Managing Milk Fever in Dairy Cows
The majority of clinical cases of milk fever are relatively straightforward and low-cost to treat, resulting in a large underestimation of the true impact the disorder has on both individual and herd productivity. Milk fever, or hypocalcaemia, is the most common metabolic disorder in cattle in the UK with an estimated annual incidence of 4-9% (Husband, 2005), although on some farms the clinical incidence can be as high as 50-60%. However, clinical cases may only be the tip of the iceberg as more cows are likely to be affected by subclinical milk fever.
The average cost of a case of clinical milk fever is considerably higher than the cost of treatment. The most recent calculations give an average cost of £250 per case (Husband, 2011) with the majority of costs resulting from the knock on effects in terms of production disease. Cows with milk fever are more at risk of retained cleansing, mastitis, metritis, endometritis and left displaced abomasum (Houe et al., 2001; Figure One). Therefore as with many diseases and disorders, prevention is always more cost-effective than cure.
What is Milk Fever?
Milk fever is a non-nutritional, non-degenerative production disease that occurs predominantly around calving due to a sudden increase in calcium demand and an unavoidable delay in calcium metabolism adaptation. The redirection of calcium from the foetus to the udder results in a rapid increase in calcium clearance from the blood such that the majority of cows experience hypocalcaemia to some degree. A pregnant cow has a dietary requirement of 30g per day but a cow producing 40 litres of milk requires 80g per day and even more when producing colostrum.
Although the majority of cows will experience hypocalcaemia to some degree, risk does increase with both age and thus parity with a reported 9% increase with each lactation (DeGaris & Lean, 2008). In addition high yielding cows, those with a history of milk fever, a body condition score (BCS) >3.5, on a grass based diet or a diet high in potassium are also at greater risk (Husband, 2005).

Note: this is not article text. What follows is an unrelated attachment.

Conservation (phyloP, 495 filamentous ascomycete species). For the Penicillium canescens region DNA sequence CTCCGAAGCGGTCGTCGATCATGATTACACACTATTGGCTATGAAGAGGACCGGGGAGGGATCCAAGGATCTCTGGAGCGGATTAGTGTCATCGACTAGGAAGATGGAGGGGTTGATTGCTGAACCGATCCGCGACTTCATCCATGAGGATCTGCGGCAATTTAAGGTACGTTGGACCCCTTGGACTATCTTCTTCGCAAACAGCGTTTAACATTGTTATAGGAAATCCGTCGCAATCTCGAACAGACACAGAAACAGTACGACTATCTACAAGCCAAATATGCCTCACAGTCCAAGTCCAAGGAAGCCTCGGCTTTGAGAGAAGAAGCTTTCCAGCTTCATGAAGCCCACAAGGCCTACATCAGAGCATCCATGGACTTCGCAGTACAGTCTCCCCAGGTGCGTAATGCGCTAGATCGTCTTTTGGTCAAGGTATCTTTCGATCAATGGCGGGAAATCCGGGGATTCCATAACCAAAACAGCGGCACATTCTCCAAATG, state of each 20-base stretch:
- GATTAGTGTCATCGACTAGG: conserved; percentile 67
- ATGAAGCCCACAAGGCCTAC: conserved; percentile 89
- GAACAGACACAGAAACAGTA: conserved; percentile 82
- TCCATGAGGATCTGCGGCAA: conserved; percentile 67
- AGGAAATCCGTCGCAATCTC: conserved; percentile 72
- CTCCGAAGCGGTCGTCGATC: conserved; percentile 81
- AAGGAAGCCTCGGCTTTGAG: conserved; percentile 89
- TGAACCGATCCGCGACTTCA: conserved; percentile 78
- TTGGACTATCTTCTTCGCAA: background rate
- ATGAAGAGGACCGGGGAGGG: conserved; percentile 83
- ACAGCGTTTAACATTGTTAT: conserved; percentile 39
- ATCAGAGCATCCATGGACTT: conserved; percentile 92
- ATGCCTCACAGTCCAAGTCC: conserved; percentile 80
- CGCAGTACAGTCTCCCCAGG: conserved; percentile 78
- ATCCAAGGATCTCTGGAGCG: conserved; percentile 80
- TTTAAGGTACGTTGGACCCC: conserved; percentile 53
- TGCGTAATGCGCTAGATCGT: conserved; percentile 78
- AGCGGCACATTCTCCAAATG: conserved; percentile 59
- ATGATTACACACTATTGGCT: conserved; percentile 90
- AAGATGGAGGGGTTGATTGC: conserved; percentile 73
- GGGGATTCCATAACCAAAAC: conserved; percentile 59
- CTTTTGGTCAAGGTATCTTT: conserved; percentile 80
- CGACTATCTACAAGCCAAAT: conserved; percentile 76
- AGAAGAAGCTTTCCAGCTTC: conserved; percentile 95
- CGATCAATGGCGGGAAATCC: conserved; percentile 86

For every case of clinical milk fever in the herd there are approximately 3-6 cases of subclinical milk fever (Houe et al., 2001). However, some herds can have a high incidence of subclinical milk fever without experiencing clinical cases. Subclinical milk fever is defined as a serum calcium level of <2mmol/L in the absence of clinical signs. Based on this threshold a study found that 25% of heifers, 41% of second lactation cows and up to 54% of fifth lactation cows had subclinical disease (Reinhardt et al., 2011).
Serum calcium levels are regulated by hormonal signals, with the most important being parathyroid hormone (PTH) and 1,25-dihydroxyvitamin D3 (calcitriol), which mainly modulate renal calcium reabsorption, gastrointestinal calcium transport and bone calcium turnover.
Both Vitamin D2 and D3 are present in low levels in the blood and are converted to inactive 25-hydroxyvitamin D3 in the liver. This in turn is converted to the active form 1,25-dihydroxyvitamin D3 in the kidney by the enzyme 1-α-hydroxylase. PTH plays a role in the in the upregulation of 1-α-hydroxylase activity and thus 1,25-dihydroxyvitamin D3 production, resulting in increased absorption from the gut and resorption from the bone (Figure 2).
Increasing calcium and 1,25-dihydroxyvitamin D3 levels act via negative feedback to downregulate the process. Cows with milk fever have abnormal levels of, but a reduced sensitivity to the PTH and 1,25-dihydroxyvitamin D3 (Husband, 2005).
Although not directly involved in the regulation of calcium, magnesium is involved in the production and release of PTH, thus hypomagnesaemia can impact on calcium homeostasis indirectly.
The majority of cases of milk fever can be treated relatively simply with the administration of calcium, however, recurrence occurs in around 1 in 3 cases (Thilsing-Hansen et al, 2002). The aim of treatment is to ‘bridge’ the gap whilst the cow adapts to the increase in calcium demand by mobilising her own reserves. Following intravenous (IV) administration blood calcium levels rise rapidly and will remain high for 5-6 hours, which is sufficient time to enable calcium metabolism and regulation to stabilise. Following subcutaneous administration it takes 3-4 hours to reach target levels and a quick response to treatment is less likely. By 12 hours all administered calcium will have been eliminated.